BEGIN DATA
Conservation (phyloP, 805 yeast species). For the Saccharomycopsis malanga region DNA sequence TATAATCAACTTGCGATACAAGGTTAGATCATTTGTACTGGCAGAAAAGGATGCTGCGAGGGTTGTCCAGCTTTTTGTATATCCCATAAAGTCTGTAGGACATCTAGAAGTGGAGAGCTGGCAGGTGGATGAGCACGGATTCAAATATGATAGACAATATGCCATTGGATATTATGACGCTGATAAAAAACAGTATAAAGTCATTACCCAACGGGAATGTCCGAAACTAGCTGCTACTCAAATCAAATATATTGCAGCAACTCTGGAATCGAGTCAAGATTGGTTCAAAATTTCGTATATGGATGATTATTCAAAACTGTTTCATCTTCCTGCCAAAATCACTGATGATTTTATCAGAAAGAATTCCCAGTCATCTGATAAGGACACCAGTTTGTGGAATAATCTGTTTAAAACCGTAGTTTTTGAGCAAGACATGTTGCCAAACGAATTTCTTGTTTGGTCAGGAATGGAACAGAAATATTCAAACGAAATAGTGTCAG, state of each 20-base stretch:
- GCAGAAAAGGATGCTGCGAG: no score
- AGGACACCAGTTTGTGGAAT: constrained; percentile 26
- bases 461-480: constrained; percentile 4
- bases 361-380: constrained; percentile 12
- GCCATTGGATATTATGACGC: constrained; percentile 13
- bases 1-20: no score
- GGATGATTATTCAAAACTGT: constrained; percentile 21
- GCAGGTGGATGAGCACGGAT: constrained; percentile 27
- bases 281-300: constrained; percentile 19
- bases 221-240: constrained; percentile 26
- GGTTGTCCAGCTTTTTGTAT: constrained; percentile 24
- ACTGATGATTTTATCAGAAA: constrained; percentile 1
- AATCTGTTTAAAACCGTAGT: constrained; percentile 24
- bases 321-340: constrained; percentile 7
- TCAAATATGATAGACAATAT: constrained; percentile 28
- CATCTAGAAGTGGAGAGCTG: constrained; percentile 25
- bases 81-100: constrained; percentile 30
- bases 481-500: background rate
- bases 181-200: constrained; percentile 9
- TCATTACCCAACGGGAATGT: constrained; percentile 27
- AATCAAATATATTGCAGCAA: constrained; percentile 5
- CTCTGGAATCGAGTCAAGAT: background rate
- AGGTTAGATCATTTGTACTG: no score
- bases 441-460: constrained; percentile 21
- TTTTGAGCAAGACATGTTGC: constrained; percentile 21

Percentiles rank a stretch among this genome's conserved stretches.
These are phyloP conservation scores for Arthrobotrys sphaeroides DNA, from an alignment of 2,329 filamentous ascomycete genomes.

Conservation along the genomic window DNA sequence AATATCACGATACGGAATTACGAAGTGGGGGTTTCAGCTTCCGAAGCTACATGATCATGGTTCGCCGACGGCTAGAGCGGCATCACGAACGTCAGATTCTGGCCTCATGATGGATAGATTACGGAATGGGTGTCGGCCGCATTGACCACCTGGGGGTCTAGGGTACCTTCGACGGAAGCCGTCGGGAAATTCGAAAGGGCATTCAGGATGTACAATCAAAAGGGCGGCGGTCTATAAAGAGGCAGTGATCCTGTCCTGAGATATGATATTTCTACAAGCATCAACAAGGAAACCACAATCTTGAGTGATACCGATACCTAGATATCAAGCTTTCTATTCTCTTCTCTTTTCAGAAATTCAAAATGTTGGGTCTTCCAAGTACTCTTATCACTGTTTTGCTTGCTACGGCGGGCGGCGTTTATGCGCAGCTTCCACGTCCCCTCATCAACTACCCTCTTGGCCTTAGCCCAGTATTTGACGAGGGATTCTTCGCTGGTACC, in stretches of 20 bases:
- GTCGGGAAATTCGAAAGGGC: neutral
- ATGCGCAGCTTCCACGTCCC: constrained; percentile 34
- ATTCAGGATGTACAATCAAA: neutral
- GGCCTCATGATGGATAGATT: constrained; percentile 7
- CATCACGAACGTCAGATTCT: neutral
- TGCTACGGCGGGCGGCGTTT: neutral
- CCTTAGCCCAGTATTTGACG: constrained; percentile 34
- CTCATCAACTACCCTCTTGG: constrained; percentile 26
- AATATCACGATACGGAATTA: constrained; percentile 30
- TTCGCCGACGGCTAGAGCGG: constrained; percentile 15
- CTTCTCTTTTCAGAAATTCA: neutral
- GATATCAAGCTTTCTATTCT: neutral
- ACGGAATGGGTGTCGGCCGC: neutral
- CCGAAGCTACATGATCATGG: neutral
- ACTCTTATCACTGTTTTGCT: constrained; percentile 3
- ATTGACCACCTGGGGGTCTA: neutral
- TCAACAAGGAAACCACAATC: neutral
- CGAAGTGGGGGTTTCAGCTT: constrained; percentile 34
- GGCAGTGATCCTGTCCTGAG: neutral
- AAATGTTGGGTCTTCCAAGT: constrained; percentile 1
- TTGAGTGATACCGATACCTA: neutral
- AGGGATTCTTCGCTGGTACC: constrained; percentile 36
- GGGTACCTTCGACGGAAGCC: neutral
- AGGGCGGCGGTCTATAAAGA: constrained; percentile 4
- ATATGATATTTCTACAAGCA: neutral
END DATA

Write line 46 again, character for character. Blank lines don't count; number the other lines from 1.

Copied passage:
- TCAACAAGGAAACCACAATC: neutral